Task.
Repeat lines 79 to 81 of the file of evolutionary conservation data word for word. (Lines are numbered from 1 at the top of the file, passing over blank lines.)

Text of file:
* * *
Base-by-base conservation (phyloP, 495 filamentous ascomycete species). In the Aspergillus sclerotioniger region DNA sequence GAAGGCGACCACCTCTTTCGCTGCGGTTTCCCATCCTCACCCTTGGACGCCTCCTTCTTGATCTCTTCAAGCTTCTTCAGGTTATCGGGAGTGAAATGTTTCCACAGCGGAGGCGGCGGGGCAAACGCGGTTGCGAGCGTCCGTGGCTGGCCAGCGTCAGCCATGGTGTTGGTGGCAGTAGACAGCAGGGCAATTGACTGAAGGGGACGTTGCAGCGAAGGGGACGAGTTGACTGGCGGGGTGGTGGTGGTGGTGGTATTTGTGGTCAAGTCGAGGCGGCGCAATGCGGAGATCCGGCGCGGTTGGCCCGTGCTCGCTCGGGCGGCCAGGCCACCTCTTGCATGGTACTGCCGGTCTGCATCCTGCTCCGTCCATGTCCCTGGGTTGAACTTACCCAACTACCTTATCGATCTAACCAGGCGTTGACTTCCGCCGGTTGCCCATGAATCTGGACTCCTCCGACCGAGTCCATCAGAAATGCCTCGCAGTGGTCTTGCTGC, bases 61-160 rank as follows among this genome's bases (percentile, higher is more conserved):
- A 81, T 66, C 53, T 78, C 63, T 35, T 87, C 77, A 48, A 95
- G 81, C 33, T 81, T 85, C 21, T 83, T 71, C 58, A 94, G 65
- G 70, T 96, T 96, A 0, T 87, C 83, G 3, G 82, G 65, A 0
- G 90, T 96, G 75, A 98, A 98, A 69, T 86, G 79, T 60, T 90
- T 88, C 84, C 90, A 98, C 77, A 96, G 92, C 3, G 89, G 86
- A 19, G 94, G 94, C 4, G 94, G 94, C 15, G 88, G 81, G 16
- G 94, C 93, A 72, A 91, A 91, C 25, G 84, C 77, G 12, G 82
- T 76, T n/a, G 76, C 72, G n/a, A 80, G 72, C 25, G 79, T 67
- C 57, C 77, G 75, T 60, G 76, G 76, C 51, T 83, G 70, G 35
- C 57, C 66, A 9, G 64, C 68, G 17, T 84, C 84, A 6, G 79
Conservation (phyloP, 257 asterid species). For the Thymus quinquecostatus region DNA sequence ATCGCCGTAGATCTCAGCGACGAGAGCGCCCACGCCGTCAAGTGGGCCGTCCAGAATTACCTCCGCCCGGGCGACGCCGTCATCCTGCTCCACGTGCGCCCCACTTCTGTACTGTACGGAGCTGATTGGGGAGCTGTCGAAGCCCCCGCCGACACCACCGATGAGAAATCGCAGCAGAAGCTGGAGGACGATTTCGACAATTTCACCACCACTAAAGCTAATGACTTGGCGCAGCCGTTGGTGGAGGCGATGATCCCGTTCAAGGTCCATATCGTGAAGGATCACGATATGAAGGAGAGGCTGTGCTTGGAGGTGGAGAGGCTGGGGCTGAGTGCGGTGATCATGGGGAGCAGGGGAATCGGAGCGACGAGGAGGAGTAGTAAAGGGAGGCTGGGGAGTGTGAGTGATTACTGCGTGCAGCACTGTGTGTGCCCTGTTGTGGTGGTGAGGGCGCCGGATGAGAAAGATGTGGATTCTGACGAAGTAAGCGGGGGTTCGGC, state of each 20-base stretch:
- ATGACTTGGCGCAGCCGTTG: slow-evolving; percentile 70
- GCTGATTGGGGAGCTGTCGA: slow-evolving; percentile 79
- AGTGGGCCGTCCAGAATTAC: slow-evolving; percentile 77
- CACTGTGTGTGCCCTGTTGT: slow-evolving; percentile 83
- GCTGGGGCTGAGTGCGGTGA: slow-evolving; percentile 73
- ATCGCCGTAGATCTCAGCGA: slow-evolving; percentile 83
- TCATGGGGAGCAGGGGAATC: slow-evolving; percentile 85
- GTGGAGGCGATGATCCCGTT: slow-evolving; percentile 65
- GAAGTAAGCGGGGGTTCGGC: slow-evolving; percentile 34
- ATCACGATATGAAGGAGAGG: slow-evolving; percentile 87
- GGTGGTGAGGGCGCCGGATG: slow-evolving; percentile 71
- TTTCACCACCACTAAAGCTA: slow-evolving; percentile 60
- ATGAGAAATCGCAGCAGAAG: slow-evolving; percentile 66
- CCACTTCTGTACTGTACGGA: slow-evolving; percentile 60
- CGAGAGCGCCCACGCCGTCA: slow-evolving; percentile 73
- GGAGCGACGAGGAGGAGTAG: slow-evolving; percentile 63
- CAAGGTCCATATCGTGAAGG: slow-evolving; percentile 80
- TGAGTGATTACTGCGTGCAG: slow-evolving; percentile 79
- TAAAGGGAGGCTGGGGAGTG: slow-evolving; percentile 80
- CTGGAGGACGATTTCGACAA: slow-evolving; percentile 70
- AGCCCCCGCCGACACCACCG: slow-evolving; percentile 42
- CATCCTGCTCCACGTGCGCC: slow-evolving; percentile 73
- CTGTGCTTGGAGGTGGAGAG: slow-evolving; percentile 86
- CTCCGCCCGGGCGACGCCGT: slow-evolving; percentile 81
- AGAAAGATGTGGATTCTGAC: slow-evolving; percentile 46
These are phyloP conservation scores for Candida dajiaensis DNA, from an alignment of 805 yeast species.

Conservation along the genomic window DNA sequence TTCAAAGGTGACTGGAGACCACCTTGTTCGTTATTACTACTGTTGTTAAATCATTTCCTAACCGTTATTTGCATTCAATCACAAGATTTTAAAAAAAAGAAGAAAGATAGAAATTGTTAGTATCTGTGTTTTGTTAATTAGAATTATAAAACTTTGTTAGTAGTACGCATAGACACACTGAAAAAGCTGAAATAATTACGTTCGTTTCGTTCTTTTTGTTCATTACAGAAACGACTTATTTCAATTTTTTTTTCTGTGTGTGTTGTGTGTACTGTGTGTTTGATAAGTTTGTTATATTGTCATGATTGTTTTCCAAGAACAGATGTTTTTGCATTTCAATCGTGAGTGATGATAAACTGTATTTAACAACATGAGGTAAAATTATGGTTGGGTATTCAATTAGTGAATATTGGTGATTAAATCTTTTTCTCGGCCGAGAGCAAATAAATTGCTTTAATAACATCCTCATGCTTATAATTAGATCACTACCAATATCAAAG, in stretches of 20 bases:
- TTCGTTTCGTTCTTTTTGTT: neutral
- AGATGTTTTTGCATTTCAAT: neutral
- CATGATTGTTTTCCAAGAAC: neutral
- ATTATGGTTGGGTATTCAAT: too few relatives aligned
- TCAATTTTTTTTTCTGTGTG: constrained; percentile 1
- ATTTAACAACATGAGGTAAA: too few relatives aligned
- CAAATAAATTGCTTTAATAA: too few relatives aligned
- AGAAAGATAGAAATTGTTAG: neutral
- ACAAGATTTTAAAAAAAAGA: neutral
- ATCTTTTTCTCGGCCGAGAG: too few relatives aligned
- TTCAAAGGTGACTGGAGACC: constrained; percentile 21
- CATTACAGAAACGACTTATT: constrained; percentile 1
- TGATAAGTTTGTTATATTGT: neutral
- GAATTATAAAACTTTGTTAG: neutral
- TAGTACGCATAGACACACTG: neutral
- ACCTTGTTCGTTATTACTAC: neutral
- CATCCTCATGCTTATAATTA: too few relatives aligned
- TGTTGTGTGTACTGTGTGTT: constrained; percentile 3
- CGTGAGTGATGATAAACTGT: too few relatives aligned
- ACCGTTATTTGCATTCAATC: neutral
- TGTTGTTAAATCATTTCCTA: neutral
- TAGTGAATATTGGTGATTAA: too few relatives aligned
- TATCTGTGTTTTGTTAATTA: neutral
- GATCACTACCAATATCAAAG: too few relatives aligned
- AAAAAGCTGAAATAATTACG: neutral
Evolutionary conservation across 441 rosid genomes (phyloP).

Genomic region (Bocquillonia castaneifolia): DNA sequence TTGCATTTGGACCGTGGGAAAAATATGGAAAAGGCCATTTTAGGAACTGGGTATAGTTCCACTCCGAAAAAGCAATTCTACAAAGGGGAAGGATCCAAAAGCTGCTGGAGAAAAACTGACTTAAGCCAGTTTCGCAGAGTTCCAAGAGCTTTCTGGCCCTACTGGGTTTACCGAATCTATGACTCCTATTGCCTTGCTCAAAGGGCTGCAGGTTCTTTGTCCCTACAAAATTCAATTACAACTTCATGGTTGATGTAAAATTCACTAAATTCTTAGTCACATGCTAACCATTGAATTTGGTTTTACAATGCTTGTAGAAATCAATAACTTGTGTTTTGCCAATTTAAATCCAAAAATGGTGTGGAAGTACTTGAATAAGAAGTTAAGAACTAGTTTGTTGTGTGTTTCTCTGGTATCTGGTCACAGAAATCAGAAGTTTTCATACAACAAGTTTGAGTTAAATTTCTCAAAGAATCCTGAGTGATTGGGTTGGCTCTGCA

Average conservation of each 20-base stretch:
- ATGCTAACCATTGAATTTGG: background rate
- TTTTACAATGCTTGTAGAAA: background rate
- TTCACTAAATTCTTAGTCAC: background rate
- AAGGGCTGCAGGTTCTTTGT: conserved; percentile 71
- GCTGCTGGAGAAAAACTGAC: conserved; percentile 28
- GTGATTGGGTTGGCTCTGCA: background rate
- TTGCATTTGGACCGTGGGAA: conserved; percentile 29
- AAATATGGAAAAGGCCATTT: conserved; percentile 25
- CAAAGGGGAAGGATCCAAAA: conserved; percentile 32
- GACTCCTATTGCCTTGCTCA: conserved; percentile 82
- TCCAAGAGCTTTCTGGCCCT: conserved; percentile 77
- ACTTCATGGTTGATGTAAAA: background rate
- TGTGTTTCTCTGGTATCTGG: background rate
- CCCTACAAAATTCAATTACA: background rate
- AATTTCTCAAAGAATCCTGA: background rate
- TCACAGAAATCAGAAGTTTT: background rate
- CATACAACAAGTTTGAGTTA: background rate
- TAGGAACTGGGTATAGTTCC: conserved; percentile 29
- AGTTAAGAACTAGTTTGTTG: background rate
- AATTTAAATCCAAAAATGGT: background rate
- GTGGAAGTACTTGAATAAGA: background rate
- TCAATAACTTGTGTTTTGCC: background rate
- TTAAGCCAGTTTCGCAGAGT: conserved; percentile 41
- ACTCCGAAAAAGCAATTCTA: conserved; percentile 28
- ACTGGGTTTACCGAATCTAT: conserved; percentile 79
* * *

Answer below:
- ACTTCATGGTTGATGTAAAA: background rate
- TGTGTTTCTCTGGTATCTGG: background rate
- CCCTACAAAATTCAATTACA: background rate